Every morning I start my day with a battle. Not to get up, I love my coffee so much I can’t wait to get out of bed and mouth kiss that delicious brew. The battle is with my three year old daughter. We fight daily over what she’s going to wear. Some days it’s that she wants to wear something that isn’t weather appropriate, but it’s usually over style. Fancy dresses to the park. Yoga pants to church. Things that are too small, or in my opinion, butt ugly.
I don’t have these battles with her five year old brother. He mostly dresses himself, and I rarely made him change. If it is a day I have a specific look in mind, I lay the outfit out the night before, and he usually allows my choices. Not Lily. We pick out her clothes for school together, and it takes ten minutes. We do this the night before, but if we forget to discuss shoes or socks, it becomes another battle.
I don’t know why I care. I’m pretty sure my chosen parenting style requires a certain relaxed attitude regarding clothing choices, and I’ve never enjoyed arguing for sport.
Last weekend, I decided to let my girl dress herself for one week. I was excited for some great pictures, and I knew I would get a funny blog post out of the exercise. I told my husband the plan, which was unnecessary, as he always lets her choose her clothes anyway. He listened to my idea with a smirk. “Even for school days?” He asked, teasingly. “Um, yeah?” I hesitated, wondering what her new teachers would think of her choices.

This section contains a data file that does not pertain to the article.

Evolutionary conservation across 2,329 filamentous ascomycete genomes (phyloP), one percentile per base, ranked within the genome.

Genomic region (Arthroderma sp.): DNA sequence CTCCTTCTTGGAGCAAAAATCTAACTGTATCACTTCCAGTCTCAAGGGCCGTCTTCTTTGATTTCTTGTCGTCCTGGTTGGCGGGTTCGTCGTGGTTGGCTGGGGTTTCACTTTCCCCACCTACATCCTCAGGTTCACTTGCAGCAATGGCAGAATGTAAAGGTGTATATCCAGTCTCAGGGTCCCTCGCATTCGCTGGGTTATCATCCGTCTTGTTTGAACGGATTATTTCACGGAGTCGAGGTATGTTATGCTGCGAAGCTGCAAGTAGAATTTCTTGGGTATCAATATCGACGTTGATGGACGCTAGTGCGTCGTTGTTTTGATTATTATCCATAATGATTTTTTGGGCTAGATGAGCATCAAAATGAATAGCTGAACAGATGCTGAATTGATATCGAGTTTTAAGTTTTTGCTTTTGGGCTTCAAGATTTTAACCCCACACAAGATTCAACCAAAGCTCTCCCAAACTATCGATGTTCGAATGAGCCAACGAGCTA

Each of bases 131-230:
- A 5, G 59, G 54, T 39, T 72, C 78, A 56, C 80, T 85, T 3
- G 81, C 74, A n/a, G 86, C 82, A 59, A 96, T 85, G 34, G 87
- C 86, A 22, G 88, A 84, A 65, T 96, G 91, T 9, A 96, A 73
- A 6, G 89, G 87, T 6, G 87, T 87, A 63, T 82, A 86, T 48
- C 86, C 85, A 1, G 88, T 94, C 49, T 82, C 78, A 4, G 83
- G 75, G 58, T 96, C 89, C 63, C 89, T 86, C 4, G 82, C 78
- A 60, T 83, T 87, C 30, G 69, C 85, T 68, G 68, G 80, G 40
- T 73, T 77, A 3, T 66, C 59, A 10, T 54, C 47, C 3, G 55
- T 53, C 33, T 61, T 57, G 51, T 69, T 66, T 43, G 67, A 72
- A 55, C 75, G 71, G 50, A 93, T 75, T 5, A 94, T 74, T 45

Well, she didn’t disappoint that first day. Crimson college football t shirt; tight, neon yellow shorts; and brown, fuzzy boots. I knew it was going to get better, so I didn’t even bother taking a picture. I was wrong. Not until Wednesday did she bust out a camera worthy outfit. I wanted to make her a hat that says, “I dressed myself!” or one that says, “Please don’t think my mom picked out this ridiculous ensemble,” but honestly? It wasn’t so bad.
This week has been a good reminder. Lily is only three, but she’s her own person. She has ideas about what she wants to wear, and since children have so little control over their lives, she deserves this one opportunity to show her individuality. As soon as I relinquished control over her wardrobe, I was able to look at her attire differently. The outfit she has on today is horrendous, but she loves it. Both pieces came from a fresh batch of hand-me-downs, and I will think of Lily’s friend every time she wears them. My girl was happy today, and comfortable with her clothing choice. We went to the store, and no one looked at us with judgement in their eyes. We were at Walmart, though, so that may not be saying much.
This exercise was supposed to be funny, but it wasn’t. It was enlightening and freeing. I’m not a bad mom if she doesn’t match. I know we will still fight over clothing choices. She’ll want to wear flip flops or slippers in the snow, and I still have wardrobe expectations for church. The rest of the time, I hope I can remember that her clothes are her choice. She will be clean, her clothing will be (mostly) hole free, and it will be heavy on the pink. And heavy on the patterns.